IN 1876, Charcot1 described the syndrome of laryngeal vertigo,2 characterized by the loss of consciousness after severe coughing. Since then, occasional cases have been described, and in some instances the unusual vigor of coughing, associated with a respiratory infection, such as pertussis, may have been important. Whitty3 reviewed nearly 100 of these cases in 1943, adding 4 more, and stated that he felt that epilepsy was an important factor despite rather meager evidence. He quoted De Havilland Hall, who in 1894 called attention to the large number of middle-aged plethoric males with laryngitis or bronchitis in a series of these cases. Wilkins and Friedland4 observed that some normal subjects could lose consciousness by performing the Valsalva experiment of forced expiration against a closed glottis; in addition, diminished venous return and cardiac output were recorded by the ballistocardiographic method. The authors described 2 patients with pulmonary disease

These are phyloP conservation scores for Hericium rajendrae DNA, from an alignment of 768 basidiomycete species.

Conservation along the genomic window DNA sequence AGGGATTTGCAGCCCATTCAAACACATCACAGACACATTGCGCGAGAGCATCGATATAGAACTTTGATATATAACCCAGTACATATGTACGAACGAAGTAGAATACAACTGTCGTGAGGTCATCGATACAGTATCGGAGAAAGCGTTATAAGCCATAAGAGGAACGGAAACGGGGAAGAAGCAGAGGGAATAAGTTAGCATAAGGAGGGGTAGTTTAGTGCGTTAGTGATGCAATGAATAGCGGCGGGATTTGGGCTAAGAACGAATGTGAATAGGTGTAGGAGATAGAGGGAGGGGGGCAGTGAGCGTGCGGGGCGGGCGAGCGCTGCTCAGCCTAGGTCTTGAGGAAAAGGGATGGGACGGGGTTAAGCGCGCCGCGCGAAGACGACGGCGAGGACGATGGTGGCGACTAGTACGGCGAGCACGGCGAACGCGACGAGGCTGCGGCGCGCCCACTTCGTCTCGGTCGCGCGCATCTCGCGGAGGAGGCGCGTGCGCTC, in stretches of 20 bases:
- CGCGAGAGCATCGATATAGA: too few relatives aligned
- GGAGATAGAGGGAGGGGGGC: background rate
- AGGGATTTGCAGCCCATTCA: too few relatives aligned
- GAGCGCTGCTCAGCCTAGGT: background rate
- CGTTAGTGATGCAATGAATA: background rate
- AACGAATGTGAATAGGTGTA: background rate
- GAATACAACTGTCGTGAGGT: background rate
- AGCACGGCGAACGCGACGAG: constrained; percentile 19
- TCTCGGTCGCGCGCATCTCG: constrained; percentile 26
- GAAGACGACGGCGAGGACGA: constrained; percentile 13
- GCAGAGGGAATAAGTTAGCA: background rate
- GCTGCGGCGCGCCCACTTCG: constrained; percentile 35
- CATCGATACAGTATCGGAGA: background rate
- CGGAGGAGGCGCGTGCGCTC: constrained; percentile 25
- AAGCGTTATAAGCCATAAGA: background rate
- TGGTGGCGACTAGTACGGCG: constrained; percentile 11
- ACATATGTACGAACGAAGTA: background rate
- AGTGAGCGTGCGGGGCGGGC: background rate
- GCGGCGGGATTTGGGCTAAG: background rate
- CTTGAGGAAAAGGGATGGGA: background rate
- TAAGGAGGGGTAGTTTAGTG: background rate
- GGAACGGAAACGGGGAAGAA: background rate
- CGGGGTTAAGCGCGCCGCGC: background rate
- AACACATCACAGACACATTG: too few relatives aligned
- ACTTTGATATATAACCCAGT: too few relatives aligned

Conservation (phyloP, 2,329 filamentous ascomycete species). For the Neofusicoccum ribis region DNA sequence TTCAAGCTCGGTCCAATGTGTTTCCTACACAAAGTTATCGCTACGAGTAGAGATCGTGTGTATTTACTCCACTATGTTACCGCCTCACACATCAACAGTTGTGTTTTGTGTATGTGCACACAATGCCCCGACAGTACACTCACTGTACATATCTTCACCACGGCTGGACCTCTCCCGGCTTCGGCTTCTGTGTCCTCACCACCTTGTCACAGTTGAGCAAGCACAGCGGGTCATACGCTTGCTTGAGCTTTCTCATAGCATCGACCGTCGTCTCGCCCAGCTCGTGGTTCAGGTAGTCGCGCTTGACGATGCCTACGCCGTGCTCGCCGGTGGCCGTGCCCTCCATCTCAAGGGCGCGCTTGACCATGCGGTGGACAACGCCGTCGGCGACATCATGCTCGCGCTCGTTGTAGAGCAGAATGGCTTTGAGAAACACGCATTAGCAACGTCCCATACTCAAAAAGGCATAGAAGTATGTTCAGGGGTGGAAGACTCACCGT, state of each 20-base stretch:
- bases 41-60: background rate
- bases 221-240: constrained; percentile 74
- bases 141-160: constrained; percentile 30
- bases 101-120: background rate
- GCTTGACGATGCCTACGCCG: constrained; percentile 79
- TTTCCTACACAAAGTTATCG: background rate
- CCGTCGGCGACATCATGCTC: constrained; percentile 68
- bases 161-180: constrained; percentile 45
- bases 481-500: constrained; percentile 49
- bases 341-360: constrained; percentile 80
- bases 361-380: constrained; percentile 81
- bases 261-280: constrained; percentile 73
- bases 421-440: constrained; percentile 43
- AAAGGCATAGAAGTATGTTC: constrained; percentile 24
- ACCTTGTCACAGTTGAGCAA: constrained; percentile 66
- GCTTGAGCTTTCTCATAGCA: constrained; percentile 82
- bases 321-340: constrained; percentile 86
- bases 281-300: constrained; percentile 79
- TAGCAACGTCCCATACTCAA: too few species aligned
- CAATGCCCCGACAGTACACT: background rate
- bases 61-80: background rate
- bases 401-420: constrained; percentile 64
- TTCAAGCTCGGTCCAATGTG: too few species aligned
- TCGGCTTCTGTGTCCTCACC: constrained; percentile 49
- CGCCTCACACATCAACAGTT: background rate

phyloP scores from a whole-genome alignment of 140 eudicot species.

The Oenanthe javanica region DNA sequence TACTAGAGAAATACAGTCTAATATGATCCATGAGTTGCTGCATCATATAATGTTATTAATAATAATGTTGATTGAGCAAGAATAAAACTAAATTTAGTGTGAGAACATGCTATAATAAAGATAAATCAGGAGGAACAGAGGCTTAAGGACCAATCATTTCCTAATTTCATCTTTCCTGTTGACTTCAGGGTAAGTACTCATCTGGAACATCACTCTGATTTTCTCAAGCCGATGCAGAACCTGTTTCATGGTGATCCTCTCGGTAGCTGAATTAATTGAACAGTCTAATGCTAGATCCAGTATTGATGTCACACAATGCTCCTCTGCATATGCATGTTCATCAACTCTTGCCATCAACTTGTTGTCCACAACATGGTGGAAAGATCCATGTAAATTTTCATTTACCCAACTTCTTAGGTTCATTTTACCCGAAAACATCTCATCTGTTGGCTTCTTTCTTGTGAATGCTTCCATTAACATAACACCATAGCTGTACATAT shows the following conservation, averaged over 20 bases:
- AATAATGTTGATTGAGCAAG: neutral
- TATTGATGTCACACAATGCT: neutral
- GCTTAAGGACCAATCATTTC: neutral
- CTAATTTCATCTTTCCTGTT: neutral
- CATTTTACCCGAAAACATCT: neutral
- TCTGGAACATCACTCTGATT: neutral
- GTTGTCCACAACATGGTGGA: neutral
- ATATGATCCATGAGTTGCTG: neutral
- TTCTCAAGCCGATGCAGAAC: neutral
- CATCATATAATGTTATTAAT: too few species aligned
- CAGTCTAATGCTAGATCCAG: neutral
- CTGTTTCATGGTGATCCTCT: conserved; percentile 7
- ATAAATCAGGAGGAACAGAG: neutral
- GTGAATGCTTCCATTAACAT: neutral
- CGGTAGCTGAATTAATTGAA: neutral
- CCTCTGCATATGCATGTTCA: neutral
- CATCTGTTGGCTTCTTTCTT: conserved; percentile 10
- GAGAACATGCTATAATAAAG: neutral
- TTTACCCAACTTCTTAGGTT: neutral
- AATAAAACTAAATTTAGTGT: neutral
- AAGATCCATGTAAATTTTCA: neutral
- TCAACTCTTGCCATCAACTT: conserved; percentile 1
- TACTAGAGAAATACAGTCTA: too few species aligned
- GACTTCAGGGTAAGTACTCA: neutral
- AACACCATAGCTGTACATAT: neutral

McCANN WS, BRUCE RA, LOVEJOY FW, et al. TUSSIVE SYNCOPE: Observations on the Disease Formerly Called Laryngeal Epilepsy, with Report of Two Cases. Arch Intern Med (Chic). 1949;84(6):845–856. doi:10.1001/archinte.1949.00230060002001
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